Cover image for Temperance and Cosmopolitanism: African American Reformers in the Atlantic World By Carole Lynn Stewart

Temperance and Cosmopolitanism

African American Reformers in the Atlantic World

Carole Lynn Stewart


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ISBN: 978-0-271-08203-5

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232 pages
6" × 9"

Africana Religions

Temperance and Cosmopolitanism

African American Reformers in the Atlantic World

Carole Lynn Stewart

“This book speaks softly and carries a big wallop. Through precise readings and meticulous historical research, Stewart demonstrates that there was a common transnational epistemology uniting black reformers. Highly recommended.”


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Temperance and Cosmopolitanism explores the nature and meaning of cosmopolitan freedom in the nineteenth century through a study of selected African American authors and reformers: William Wells Brown, Martin Delany, George Moses Horton, Frances E. W. Harper, and Amanda Berry Smith. Their voluntary travels, a reversal of the involuntary movement of enslavement, form the basis for a critical mode of cosmopolitan freedom rooted in temperance.

Both before and after the Civil War, white Americans often associated alcohol and drugs with blackness and enslavement. Carole Lynn Stewart traces how African American reformers mobilized the discourses of cosmopolitanism and restraint to expand the meaning of freedom—a freedom that draws on themes of abolitionism and temperance not only as principles and practices for the inner life but simultaneously as the ordering structures for forms of culture and society. While investigating traditional meanings of temperance consistent with the ethos of the Protestant work ethic, Enlightenment rationality, or asceticism, Stewart shows how temperance informed the founding of diasporic communities and civil societies to heal those who had been affected by the pursuit of excess in the transatlantic slave trade and the individualist pursuit of happiness.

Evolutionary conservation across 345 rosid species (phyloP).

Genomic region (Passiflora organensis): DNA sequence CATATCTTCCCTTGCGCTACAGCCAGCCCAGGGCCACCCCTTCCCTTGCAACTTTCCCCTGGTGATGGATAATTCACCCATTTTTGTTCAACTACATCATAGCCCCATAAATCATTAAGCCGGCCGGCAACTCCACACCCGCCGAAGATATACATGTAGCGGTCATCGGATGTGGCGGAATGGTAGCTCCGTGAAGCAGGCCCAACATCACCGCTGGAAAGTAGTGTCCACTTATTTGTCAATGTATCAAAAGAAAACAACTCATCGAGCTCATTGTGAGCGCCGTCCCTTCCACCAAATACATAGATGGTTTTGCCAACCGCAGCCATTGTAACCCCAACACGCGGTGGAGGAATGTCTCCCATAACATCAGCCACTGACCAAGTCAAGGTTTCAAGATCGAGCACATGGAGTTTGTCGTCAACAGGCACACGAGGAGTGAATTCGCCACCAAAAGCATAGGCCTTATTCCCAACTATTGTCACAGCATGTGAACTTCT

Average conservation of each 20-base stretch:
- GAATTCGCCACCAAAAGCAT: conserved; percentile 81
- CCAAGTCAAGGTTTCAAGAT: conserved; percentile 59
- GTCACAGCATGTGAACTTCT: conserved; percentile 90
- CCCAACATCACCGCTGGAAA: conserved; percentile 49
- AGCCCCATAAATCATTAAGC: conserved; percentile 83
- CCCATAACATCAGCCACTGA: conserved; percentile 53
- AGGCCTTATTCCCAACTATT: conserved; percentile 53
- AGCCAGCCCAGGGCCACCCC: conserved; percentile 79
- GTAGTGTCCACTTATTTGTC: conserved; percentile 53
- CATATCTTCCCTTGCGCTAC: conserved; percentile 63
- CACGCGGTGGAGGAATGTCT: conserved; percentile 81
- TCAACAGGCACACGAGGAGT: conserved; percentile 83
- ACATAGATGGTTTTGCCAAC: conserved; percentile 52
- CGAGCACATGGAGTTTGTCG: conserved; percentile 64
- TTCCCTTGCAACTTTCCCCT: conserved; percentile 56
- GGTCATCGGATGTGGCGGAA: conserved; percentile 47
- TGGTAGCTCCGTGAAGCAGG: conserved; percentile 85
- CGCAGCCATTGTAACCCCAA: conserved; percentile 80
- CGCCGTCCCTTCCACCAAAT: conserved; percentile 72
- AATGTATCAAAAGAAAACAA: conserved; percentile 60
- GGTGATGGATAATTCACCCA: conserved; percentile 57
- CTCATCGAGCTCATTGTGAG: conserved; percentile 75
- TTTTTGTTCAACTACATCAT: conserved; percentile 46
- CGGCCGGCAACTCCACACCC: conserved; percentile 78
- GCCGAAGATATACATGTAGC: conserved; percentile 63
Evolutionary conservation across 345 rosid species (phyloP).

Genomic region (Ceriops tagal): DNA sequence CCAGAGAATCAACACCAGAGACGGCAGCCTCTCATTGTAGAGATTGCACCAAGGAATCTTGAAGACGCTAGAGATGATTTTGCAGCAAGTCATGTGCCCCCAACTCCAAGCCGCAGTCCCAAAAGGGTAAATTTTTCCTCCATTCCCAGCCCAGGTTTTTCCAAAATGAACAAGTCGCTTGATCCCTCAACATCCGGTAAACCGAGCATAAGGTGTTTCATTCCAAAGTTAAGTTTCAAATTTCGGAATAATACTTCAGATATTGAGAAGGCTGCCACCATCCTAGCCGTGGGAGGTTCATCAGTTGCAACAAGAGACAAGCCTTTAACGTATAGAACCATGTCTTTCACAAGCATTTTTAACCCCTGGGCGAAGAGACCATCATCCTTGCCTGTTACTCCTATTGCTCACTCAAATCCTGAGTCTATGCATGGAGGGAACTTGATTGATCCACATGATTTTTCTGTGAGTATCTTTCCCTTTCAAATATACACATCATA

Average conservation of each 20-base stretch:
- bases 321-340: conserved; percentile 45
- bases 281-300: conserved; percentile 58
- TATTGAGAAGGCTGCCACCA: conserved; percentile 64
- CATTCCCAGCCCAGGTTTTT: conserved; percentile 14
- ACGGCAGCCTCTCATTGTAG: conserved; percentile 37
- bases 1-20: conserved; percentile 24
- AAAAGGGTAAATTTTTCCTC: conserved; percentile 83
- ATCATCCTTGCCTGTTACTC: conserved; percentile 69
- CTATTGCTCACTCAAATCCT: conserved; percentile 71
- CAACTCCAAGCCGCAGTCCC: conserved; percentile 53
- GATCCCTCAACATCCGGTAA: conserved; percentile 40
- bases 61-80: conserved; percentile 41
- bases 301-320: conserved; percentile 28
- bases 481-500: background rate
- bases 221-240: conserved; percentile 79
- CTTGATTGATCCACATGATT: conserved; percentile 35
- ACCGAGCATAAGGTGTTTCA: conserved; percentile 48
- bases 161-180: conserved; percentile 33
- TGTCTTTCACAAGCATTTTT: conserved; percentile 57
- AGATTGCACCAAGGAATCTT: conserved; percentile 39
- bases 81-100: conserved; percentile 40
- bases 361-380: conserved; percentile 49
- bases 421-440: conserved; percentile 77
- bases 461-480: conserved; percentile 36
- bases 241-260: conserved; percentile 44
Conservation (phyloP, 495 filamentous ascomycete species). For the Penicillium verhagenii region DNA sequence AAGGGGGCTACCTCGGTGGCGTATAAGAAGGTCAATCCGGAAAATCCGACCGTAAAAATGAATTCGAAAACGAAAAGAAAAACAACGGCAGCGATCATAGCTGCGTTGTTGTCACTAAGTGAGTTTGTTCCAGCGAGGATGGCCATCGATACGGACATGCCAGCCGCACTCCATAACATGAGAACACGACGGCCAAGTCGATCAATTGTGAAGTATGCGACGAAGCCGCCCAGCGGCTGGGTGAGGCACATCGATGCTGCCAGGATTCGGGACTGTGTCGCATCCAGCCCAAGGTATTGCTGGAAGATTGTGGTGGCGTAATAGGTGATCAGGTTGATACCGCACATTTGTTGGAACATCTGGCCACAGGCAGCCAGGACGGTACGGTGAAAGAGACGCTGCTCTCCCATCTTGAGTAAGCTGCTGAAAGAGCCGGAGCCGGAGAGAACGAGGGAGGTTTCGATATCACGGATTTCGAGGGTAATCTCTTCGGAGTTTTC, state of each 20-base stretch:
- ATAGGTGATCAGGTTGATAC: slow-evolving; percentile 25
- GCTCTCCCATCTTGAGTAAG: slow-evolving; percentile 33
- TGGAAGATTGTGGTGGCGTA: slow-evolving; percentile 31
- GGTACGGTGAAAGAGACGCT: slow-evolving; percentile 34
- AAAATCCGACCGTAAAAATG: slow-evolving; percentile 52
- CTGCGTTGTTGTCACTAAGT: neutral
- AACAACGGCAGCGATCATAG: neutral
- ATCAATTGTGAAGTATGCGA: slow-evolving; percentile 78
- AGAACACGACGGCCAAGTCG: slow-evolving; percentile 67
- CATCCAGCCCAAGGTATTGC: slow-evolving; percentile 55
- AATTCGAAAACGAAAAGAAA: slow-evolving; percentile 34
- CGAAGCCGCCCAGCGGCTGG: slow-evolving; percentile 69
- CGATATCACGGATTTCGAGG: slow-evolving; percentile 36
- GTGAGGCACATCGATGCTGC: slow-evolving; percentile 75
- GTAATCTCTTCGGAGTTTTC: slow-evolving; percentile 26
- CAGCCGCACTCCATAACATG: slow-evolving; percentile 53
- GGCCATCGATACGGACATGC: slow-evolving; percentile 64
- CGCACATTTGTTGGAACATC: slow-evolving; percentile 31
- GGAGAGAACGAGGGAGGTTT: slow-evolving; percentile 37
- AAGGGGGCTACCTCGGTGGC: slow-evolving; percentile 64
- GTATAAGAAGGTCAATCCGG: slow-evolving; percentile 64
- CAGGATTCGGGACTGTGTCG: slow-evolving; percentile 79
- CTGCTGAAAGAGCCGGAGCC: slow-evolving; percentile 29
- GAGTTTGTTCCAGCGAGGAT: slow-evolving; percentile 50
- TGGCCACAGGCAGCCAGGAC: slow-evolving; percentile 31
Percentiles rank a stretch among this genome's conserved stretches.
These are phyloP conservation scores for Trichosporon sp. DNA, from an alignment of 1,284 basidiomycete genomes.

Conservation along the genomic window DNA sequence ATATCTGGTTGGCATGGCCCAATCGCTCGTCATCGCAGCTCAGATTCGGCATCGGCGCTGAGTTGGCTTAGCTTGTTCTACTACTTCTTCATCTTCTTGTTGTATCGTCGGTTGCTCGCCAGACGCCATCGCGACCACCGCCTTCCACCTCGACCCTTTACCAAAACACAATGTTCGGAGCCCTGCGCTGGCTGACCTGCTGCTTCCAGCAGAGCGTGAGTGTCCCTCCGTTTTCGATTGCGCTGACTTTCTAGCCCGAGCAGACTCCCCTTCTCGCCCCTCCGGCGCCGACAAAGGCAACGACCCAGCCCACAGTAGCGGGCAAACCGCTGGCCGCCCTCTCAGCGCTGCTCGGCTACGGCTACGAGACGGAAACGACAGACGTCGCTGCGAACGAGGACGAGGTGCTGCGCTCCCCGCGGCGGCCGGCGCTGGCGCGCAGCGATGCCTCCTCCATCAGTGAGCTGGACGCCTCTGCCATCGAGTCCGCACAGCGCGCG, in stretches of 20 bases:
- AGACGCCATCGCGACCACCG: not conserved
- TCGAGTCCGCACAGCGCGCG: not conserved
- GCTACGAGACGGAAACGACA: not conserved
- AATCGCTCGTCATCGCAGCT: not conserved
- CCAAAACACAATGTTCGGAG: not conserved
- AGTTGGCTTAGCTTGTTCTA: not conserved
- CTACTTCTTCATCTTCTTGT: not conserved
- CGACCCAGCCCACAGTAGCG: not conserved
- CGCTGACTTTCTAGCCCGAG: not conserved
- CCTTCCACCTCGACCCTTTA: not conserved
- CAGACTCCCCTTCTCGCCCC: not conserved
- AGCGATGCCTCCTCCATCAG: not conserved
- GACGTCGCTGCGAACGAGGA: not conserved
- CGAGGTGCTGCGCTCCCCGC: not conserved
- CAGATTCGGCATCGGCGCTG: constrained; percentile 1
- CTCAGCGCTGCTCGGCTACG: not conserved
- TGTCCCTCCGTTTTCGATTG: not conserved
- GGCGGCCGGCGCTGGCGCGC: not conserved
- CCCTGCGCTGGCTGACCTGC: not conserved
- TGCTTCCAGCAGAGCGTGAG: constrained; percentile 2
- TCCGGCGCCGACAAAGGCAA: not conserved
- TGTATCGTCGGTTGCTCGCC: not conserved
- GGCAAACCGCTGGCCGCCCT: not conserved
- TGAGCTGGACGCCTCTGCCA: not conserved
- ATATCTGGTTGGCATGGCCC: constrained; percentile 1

By elucidating the concept of the “black Atlantic” through the lenses of literary reformers, Temperance and Cosmopolitanism challenges the narrative of Atlantic history, empire, and European elite cosmopolitanism. Its interdisciplinary approach will be of particular value to scholars of African American literature and history as well as scholars of nineteenth-century cultural, political, and religious studies.

“This book speaks softly and carries a big wallop. Through precise readings and meticulous historical research, Stewart demonstrates that there was a common transnational epistemology uniting black reformers. Highly recommended.”
“Exploring a world torn by the foundational fractures forced by the system of slavery and racial control, Stewart uncovers a history of reform that challenges our understanding of place and mobility in African American history. She considers such writers as William Wells Brown, Martin Delany, George Moses Horton, Frances Harper, and Amanda Berry Smith, finding in their works a cosmopolitan determination to reorient American culture from the ground up. Anyone interested in African American literary and cultural history will want to read this important book.”
“An original, nuanced, and theoretically robust work of scholarship that will quickly prove to be a tremendous addition to our understanding of race, religion, politics, and public life. Stewart critically reads the multiple languages and expressions of freedom as amalgams that form and inform the multiple meanings of the world and human experience. By deeply probing the complex contours of the temperance movement against the backdrop of the Atlantic world, Stewart adds rich texture and offers fresh perspectives on this protean international movement.”
“In this study Carole Lynn Stewart shows how a group of enslaved, ex-enslaved, or fugitive African American women and men, through international travel, imaginative vision, and intellectual insight, critically expanded the practice and ideal of temperance from an individualistic, inner purity blind to the corruption of a civic order that tolerated slavery and enabled temperance to a serve as the vital basis for both the inward and societal meanings of freedom.”
“Stewart offers readers a theoretically rich, at times dizzying, account of the various ways Black creative writers, evangelists, and political activists connected cosmopolitanism to innovative practices of resistance and liberation.”